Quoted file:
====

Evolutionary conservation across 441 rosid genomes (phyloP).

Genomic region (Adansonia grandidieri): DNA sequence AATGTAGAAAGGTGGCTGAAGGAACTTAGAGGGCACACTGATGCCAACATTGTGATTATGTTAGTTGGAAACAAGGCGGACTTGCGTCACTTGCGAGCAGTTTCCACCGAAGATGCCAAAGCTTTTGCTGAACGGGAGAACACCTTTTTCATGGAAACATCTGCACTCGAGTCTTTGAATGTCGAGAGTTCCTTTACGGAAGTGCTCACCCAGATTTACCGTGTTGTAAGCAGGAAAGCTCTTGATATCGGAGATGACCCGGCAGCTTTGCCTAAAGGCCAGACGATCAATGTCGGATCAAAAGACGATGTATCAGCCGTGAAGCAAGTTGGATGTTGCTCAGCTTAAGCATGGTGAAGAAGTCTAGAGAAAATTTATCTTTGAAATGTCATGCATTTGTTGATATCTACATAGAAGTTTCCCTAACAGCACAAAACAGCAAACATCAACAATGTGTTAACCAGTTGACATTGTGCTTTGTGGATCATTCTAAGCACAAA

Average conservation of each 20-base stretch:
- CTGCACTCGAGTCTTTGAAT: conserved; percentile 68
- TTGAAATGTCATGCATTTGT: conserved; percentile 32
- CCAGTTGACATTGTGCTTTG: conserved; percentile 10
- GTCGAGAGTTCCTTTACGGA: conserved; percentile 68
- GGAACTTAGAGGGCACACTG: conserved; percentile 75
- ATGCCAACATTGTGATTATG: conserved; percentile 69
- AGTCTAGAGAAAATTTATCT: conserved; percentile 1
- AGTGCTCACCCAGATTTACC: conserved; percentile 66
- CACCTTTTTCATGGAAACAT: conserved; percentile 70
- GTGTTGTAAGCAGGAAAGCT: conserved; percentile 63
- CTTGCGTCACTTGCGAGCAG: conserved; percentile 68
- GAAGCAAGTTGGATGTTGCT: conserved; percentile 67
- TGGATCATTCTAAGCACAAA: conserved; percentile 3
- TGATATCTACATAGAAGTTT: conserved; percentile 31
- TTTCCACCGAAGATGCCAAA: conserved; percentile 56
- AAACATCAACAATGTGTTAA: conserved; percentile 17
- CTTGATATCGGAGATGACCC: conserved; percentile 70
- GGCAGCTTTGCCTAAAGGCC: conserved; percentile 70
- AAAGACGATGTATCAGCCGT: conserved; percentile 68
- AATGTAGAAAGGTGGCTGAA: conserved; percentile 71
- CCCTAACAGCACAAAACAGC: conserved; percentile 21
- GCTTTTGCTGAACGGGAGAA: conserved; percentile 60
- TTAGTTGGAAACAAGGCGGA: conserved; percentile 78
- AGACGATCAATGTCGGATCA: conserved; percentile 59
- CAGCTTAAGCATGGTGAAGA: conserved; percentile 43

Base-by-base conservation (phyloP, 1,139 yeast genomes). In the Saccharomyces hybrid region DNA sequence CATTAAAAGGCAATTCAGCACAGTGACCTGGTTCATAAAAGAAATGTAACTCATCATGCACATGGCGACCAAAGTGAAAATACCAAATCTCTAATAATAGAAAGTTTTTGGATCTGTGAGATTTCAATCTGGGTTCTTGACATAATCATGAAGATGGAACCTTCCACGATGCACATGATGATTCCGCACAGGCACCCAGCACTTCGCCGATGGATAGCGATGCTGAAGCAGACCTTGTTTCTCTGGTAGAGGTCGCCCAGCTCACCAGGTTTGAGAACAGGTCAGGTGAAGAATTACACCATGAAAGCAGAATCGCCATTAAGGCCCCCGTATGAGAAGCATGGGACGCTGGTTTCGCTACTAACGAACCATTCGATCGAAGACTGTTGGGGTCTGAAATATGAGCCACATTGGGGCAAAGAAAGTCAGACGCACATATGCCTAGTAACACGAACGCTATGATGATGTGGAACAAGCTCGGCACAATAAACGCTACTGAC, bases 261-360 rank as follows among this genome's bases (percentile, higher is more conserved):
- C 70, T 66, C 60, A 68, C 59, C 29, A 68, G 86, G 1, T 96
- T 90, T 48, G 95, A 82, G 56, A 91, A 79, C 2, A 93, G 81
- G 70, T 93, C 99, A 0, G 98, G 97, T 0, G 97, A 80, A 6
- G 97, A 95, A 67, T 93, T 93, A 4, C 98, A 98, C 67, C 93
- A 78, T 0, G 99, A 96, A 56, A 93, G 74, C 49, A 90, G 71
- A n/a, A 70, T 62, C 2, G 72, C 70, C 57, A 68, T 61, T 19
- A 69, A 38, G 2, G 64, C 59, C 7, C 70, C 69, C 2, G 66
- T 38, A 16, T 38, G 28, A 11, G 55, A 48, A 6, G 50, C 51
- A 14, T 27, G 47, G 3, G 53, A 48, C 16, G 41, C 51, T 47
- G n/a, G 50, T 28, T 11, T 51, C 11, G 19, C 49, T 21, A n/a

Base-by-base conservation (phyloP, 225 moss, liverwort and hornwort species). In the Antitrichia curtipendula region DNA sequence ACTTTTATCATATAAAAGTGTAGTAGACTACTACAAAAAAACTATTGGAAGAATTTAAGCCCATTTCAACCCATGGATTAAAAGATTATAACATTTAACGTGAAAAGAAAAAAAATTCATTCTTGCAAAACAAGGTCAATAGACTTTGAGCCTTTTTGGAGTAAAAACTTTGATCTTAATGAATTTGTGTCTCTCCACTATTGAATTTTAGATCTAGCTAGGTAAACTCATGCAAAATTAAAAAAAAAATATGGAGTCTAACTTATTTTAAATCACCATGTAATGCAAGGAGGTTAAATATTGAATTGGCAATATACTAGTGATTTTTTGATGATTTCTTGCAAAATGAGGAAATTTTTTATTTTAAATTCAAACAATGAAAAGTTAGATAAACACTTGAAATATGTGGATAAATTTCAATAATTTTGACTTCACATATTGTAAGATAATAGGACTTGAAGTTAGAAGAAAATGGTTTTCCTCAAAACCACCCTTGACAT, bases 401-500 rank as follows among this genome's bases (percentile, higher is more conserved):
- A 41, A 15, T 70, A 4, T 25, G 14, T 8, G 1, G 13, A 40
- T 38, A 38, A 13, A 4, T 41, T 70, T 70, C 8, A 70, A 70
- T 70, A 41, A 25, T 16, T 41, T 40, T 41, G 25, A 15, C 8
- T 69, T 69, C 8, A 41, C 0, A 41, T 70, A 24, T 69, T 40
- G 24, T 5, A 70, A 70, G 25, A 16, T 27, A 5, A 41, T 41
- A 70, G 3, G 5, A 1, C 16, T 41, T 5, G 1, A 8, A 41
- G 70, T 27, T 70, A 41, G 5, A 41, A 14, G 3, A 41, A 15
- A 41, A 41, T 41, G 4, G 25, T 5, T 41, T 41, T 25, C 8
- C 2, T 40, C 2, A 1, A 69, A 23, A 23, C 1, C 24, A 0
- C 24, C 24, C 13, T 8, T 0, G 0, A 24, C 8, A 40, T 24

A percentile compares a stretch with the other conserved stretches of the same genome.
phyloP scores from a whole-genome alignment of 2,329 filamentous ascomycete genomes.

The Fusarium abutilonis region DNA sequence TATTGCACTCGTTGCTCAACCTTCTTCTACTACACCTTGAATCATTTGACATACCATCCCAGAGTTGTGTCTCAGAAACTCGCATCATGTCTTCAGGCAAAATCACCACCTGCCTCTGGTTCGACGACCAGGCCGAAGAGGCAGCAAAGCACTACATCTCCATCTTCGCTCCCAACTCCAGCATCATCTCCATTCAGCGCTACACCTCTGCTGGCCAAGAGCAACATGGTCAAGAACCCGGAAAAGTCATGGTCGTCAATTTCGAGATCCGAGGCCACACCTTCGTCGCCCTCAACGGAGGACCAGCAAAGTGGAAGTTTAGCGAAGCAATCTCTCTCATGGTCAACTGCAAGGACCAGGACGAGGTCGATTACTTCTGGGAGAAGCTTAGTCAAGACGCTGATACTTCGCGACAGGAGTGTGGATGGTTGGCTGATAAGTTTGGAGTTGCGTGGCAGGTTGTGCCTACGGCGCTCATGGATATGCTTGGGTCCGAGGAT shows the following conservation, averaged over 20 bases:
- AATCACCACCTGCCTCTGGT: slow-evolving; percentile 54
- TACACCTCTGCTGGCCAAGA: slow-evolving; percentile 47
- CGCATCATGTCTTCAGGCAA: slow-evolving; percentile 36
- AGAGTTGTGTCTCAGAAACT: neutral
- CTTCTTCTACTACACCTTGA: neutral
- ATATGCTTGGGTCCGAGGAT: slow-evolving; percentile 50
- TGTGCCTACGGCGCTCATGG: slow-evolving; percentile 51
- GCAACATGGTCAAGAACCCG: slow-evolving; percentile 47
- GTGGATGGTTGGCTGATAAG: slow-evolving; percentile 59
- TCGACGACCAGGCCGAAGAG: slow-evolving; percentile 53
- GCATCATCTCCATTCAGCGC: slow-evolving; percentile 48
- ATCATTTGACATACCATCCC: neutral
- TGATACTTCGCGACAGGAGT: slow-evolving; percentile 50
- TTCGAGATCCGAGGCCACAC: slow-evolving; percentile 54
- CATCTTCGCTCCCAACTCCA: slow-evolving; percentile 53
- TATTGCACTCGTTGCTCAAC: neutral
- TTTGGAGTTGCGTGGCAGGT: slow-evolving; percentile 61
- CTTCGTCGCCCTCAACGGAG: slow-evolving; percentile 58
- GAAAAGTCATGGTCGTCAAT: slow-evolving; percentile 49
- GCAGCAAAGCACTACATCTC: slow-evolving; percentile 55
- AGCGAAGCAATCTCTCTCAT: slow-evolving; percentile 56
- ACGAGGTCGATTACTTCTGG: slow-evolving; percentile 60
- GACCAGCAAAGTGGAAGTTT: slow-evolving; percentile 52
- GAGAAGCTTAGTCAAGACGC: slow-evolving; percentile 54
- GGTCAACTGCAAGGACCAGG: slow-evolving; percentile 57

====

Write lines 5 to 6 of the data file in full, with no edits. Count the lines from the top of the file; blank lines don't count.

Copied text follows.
- TTGAAATGTCATGCATTTGT: conserved; percentile 32
- CCAGTTGACATTGTGCTTTG: conserved; percentile 10